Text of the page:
Controlled drugs should be securely stored and checked by the rig medic and the rig manager at least once a tour. Levels of equipment should match the training competence of the rig medic and enable investigation and stabilization. The age and condition of equipment is also considered along with evidence of planned equipment maintenance.

Emergency plan

Rig emergency plans for managing multicasualty incidents and medical repatriation can be assessed against best practice. An effective triage plan should consist of a means of identifying and prioritizing casualties, preprepared patient packs, first-aid support, suitable accommodations, and effective communications.

In addition, there should be evidence of triage drills and first-aid refresher training.

An acceptable medical repatriation plan identifies the receiving hospital, provides names of contacts, communication information, and details of routes and transit times. The plan should also make provision for an escort, both from the rig and during onward transportation.


Catering practice is assessed against standards contained in the catering company's operations manual or, if such a system is unavailable, industry standards. The camp boss and catering crew are key to ensuring hygienic conditions, and their training competence and health screening prior to employment is assessed in the first instance.

A safe food supply is also a major consideration; this is reviewed with regard to how food supplies are obtained and transported to the rig. Galley facilities have a significant effect on practice and should be designed and constructed to ensure the safety of food production.

Ideally, they should be large enough to allow segregation of food processing and have adequate extraction and levels of lighting. Fittings and fixtures should be of stainless steel and moveable to aid cleansing.

Floors should be suitably tiled and have sufficient drainage points to facilitate sluicing. Food storage should be well organized and freezers and refrigerators should be maintained at the correct temperatures (-18° C. and 8° C., respectively).

A stock-rotation system should be employed, and any unlabelled produce received should be week and year date marked.

Galley equipment, such as knives and slicing machines, are a ready source for cross contamination, and evidence of regular cleaning, in the form of cleaning schedules, would be reviewed.

Finally, arrangements for dealing with galley waste are reviewed to ensure that disposal does not have adverse environmental consequences.


Potable water supply to a rig is usually bunkered from a supply vessel or tanker, made on the rig, or provided as bottled water. Procedures to ensure regular hose, filter, and tank cleaning and emergency treatment would be expected and their implementation confirmed by visual inspection.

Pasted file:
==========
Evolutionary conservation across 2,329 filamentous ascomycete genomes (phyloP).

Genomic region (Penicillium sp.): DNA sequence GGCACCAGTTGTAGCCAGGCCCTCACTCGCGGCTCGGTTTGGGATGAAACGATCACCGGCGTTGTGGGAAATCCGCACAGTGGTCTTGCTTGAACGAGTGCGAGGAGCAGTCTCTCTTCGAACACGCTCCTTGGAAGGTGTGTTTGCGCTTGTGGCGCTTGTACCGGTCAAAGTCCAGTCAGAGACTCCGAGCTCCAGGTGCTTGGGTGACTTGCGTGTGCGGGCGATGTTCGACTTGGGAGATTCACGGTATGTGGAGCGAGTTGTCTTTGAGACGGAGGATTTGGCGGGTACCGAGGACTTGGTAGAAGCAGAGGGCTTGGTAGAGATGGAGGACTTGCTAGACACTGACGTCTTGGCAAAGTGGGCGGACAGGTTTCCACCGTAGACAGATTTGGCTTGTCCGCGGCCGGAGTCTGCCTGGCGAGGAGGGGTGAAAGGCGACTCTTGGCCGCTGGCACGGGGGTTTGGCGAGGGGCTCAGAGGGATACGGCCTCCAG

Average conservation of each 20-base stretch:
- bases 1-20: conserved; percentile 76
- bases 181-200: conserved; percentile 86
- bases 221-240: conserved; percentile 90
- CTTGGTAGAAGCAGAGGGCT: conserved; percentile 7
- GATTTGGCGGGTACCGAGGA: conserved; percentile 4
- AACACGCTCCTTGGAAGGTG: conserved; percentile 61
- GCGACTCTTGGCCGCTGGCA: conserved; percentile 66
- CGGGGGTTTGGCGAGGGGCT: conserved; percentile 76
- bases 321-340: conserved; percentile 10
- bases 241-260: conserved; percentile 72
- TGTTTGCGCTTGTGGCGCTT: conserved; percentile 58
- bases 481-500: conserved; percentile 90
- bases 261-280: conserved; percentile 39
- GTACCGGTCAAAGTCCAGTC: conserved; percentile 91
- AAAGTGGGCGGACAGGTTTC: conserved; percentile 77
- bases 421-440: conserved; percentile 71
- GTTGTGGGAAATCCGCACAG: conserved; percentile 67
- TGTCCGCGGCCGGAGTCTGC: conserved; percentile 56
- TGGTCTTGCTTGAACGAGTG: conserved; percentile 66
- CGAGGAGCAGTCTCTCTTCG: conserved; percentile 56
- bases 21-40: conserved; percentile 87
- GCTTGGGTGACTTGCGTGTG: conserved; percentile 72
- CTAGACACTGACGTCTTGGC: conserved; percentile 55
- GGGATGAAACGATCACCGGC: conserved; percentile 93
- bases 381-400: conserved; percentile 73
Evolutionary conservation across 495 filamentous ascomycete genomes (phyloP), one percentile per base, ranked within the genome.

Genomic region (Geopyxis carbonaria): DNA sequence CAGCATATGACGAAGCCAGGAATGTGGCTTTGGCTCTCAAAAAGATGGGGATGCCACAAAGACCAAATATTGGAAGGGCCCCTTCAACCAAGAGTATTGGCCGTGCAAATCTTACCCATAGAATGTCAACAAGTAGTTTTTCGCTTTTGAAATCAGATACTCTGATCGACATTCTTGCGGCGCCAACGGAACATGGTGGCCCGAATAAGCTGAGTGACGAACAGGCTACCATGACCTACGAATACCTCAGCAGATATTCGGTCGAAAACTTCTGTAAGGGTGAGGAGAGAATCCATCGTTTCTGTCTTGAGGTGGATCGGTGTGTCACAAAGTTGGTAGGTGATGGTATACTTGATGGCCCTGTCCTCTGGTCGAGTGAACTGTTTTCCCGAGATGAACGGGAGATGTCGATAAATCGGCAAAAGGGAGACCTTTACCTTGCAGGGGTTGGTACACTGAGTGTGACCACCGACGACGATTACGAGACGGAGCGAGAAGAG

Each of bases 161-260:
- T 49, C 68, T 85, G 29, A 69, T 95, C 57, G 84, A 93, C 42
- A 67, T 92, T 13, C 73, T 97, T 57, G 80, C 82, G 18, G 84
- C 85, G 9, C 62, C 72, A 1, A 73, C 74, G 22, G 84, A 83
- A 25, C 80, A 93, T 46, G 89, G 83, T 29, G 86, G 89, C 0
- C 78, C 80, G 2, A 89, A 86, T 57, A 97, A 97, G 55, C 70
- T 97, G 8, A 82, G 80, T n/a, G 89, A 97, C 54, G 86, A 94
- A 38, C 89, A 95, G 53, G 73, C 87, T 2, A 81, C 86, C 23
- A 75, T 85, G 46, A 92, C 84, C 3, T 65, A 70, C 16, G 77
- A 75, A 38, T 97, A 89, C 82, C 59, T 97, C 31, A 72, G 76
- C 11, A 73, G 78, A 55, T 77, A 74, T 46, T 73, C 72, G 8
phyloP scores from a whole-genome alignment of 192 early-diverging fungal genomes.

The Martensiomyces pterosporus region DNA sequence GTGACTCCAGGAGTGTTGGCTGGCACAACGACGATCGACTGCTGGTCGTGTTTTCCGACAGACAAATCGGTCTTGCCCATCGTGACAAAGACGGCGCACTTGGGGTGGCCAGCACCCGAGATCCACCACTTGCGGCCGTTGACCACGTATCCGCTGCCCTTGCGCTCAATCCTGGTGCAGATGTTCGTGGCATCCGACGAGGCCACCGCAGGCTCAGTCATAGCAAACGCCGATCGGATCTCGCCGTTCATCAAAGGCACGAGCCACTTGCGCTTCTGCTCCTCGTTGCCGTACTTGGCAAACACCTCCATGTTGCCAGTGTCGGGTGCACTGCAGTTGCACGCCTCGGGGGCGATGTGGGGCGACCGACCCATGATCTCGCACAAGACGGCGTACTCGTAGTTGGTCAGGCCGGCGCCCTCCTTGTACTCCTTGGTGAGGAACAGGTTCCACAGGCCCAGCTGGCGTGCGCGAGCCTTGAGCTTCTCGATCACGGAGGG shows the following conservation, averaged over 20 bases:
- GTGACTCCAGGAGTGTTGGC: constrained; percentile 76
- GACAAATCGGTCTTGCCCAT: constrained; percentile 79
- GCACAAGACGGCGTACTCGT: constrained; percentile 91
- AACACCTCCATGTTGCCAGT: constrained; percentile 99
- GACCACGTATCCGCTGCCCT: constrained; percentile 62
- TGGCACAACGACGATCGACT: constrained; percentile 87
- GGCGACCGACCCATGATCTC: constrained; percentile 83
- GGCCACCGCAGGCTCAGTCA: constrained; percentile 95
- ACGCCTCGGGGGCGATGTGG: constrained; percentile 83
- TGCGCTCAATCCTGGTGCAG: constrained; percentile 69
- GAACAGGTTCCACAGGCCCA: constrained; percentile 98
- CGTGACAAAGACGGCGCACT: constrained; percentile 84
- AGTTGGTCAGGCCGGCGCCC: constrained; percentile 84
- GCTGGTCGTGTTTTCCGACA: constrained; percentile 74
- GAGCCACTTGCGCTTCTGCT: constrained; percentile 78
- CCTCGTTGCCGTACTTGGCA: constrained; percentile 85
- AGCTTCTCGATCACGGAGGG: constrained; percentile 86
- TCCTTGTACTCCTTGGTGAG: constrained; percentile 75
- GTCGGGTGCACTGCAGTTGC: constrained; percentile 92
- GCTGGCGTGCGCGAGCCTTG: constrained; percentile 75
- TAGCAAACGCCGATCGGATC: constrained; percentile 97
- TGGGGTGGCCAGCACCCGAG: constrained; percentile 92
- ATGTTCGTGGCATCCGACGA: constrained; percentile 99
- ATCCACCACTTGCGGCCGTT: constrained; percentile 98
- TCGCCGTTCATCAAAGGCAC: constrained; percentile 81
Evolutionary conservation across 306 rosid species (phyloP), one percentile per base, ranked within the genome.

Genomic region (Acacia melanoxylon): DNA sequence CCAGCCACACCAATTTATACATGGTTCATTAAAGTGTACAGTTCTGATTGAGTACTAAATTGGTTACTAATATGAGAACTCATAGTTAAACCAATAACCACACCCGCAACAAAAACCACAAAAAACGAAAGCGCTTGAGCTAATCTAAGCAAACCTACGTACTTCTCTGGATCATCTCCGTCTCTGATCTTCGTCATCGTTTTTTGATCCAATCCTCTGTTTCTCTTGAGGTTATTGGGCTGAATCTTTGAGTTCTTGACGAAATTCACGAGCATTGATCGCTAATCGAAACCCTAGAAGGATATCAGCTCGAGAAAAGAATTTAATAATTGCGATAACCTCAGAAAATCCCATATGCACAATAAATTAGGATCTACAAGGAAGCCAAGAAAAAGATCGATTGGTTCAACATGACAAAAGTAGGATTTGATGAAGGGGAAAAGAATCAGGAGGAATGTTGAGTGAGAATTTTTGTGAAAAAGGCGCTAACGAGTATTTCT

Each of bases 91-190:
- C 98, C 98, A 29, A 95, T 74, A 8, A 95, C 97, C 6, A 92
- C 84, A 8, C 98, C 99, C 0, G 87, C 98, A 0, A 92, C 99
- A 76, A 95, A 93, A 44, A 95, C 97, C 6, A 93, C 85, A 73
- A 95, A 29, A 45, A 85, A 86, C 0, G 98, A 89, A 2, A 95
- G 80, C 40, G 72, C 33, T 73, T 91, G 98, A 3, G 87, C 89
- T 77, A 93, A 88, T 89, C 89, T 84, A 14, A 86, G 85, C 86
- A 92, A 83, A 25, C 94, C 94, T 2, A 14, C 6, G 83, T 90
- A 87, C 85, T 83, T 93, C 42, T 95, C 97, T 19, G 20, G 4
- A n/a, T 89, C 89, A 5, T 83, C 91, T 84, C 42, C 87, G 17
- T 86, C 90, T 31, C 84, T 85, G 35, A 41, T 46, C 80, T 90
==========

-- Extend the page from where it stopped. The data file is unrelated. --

The effectiveness of arrangements for ensuring control of pathogenic bacteria, by chlorinating the supply to ensure a chlorine content of 0.2-0.5 ppm at outlets, can be tested by reviewing the results of periodic bacteriological and chemical analysis.

After assessment of the constants, specific measures made as a consequence of rig risk assessments can be reviewed. These may range from habitats to provide solar protection to protective personnel equipment supplied to prevent exposure to hazardous chemicals.

The adequacy of such measures can be simply assessed by temperature monitoring and reviewing protection factor information along with wearer compliance.

On conclusion of the technical audit, findings should be discussed with rig management so that minor issues can be addressed promptly.

The resultant technical audit report summarizes major findings, contains pragmatic recommendations for improvement, and provides guidance for their implementation.

Such recommendations can be prioritized and given time scales, depending on the degree of provision failure and the consequent increased potential for harm.

Common provision failures are revealed by a simple study of the results of 26 technical audits. The results are shown in an accompanying box.

Health-performance indicator

While key performance indicators are extensively used in facilities management, they are a relatively new concept to the exploration and production industry in terms of monitoring health performance.

Health-performance indicators are said to be useful in:

  • Helping to protect the health of employees and others.
  • Demonstrating line management's commitment to continuous health improvement.
  • Giving line management a better understanding of health issues relevant to its operational responsibility.
  • Enabling measurement of performance against predetermined targets.